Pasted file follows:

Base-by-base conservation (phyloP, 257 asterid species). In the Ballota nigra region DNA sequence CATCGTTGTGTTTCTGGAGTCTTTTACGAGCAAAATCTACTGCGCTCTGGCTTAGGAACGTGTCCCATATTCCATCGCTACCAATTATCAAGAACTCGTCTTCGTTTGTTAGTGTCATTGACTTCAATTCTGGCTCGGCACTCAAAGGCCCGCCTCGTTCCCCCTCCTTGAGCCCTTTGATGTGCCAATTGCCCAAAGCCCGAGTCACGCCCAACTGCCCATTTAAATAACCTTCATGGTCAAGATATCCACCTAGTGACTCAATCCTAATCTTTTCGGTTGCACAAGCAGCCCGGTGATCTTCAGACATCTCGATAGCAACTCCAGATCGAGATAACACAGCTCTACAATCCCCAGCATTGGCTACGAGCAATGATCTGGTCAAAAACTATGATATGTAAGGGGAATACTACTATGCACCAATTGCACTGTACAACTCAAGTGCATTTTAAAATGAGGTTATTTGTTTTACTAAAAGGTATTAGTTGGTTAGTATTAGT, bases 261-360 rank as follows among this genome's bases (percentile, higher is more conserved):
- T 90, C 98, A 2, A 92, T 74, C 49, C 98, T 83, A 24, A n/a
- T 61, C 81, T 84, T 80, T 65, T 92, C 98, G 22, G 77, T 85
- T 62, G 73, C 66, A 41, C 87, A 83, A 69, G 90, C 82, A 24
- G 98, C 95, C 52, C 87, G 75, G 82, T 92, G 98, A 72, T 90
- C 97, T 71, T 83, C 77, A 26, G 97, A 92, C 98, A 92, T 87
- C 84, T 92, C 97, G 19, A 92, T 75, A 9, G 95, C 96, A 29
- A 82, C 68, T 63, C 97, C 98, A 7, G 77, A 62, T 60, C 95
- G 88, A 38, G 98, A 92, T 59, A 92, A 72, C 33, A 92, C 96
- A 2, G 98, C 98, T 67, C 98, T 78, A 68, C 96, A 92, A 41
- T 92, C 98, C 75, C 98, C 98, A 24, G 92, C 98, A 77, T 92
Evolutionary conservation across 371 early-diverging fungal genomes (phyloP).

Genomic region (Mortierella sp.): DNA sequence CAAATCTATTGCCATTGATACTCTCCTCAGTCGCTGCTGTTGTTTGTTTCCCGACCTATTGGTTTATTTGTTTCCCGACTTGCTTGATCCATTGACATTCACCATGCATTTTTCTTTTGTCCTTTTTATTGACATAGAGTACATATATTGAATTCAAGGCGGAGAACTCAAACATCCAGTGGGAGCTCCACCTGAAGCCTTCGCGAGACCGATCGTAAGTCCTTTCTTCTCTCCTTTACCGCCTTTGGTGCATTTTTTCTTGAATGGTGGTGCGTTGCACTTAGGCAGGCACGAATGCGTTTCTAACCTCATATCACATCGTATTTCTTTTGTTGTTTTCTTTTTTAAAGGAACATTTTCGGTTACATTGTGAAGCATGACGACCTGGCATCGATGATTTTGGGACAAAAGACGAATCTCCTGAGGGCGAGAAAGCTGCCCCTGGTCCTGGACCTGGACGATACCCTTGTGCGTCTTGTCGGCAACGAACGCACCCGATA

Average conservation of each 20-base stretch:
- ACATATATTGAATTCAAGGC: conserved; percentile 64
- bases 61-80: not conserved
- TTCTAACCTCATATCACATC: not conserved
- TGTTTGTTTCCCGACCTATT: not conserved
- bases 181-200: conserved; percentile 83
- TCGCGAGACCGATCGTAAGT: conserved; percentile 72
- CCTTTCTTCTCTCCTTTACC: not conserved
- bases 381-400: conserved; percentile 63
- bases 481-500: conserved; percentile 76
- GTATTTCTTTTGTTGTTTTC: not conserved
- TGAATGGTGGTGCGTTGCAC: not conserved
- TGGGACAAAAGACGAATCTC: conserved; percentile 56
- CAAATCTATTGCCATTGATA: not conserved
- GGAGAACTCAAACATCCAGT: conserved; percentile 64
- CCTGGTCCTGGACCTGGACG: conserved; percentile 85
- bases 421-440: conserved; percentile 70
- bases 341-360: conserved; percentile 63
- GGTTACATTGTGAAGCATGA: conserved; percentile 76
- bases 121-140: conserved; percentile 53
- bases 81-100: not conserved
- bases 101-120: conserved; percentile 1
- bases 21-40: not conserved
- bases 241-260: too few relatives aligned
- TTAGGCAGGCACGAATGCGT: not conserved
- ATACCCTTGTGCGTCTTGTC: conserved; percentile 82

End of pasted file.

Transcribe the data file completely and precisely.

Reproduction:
Base-by-base conservation (phyloP, 257 asterid species). In the Ballota nigra region DNA sequence CATCGTTGTGTTTCTGGAGTCTTTTACGAGCAAAATCTACTGCGCTCTGGCTTAGGAACGTGTCCCATATTCCATCGCTACCAATTATCAAGAACTCGTCTTCGTTTGTTAGTGTCATTGACTTCAATTCTGGCTCGGCACTCAAAGGCCCGCCTCGTTCCCCCTCCTTGAGCCCTTTGATGTGCCAATTGCCCAAAGCCCGAGTCACGCCCAACTGCCCATTTAAATAACCTTCATGGTCAAGATATCCACCTAGTGACTCAATCCTAATCTTTTCGGTTGCACAAGCAGCCCGGTGATCTTCAGACATCTCGATAGCAACTCCAGATCGAGATAACACAGCTCTACAATCCCCAGCATTGGCTACGAGCAATGATCTGGTCAAAAACTATGATATGTAAGGGGAATACTACTATGCACCAATTGCACTGTACAACTCAAGTGCATTTTAAAATGAGGTTATTTGTTTTACTAAAAGGTATTAGTTGGTTAGTATTAGT, bases 261-360 rank as follows among this genome's bases (percentile, higher is more conserved):
- T 90, C 98, A 2, A 92, T 74, C 49, C 98, T 83, A 24, A n/a
- T 61, C 81, T 84, T 80, T 65, T 92, C 98, G 22, G 77, T 85
- T 62, G 73, C 66, A 41, C 87, A 83, A 69, G 90, C 82, A 24
- G 98, C 95, C 52, C 87, G 75, G 82, T 92, G 98, A 72, T 90
- C 97, T 71, T 83, C 77, A 26, G 97, A 92, C 98, A 92, T 87
- C 84, T 92, C 97, G 19, A 92, T 75, A 9, G 95, C 96, A 29
- A 82, C 68, T 63, C 97, C 98, A 7, G 77, A 62, T 60, C 95
- G 88, A 38, G 98, A 92, T 59, A 92, A 72, C 33, A 92, C 96
- A 2, G 98, C 98, T 67, C 98, T 78, A 68, C 96, A 92, A 41
- T 92, C 98, C 75, C 98, C 98, A 24, G 92, C 98, A 77, T 92
Evolutionary conservation across 371 early-diverging fungal genomes (phyloP).

Genomic region (Mortierella sp.): DNA sequence CAAATCTATTGCCATTGATACTCTCCTCAGTCGCTGCTGTTGTTTGTTTCCCGACCTATTGGTTTATTTGTTTCCCGACTTGCTTGATCCATTGACATTCACCATGCATTTTTCTTTTGTCCTTTTTATTGACATAGAGTACATATATTGAATTCAAGGCGGAGAACTCAAACATCCAGTGGGAGCTCCACCTGAAGCCTTCGCGAGACCGATCGTAAGTCCTTTCTTCTCTCCTTTACCGCCTTTGGTGCATTTTTTCTTGAATGGTGGTGCGTTGCACTTAGGCAGGCACGAATGCGTTTCTAACCTCATATCACATCGTATTTCTTTTGTTGTTTTCTTTTTTAAAGGAACATTTTCGGTTACATTGTGAAGCATGACGACCTGGCATCGATGATTTTGGGACAAAAGACGAATCTCCTGAGGGCGAGAAAGCTGCCCCTGGTCCTGGACCTGGACGATACCCTTGTGCGTCTTGTCGGCAACGAACGCACCCGATA

Average conservation of each 20-base stretch:
- ACATATATTGAATTCAAGGC: conserved; percentile 64
- bases 61-80: not conserved
- TTCTAACCTCATATCACATC: not conserved
- TGTTTGTTTCCCGACCTATT: not conserved
- bases 181-200: conserved; percentile 83
- TCGCGAGACCGATCGTAAGT: conserved; percentile 72
- CCTTTCTTCTCTCCTTTACC: not conserved
- bases 381-400: conserved; percentile 63
- bases 481-500: conserved; percentile 76
- GTATTTCTTTTGTTGTTTTC: not conserved
- TGAATGGTGGTGCGTTGCAC: not conserved
- TGGGACAAAAGACGAATCTC: conserved; percentile 56
- CAAATCTATTGCCATTGATA: not conserved
- GGAGAACTCAAACATCCAGT: conserved; percentile 64
- CCTGGTCCTGGACCTGGACG: conserved; percentile 85
- bases 421-440: conserved; percentile 70
- bases 341-360: conserved; percentile 63
- GGTTACATTGTGAAGCATGA: conserved; percentile 76
- bases 121-140: conserved; percentile 53
- bases 81-100: not conserved
- bases 101-120: conserved; percentile 1
- bases 21-40: not conserved
- bases 241-260: too few relatives aligned
- TTAGGCAGGCACGAATGCGT: not conserved
- ATACCCTTGTGCGTCTTGTC: conserved; percentile 82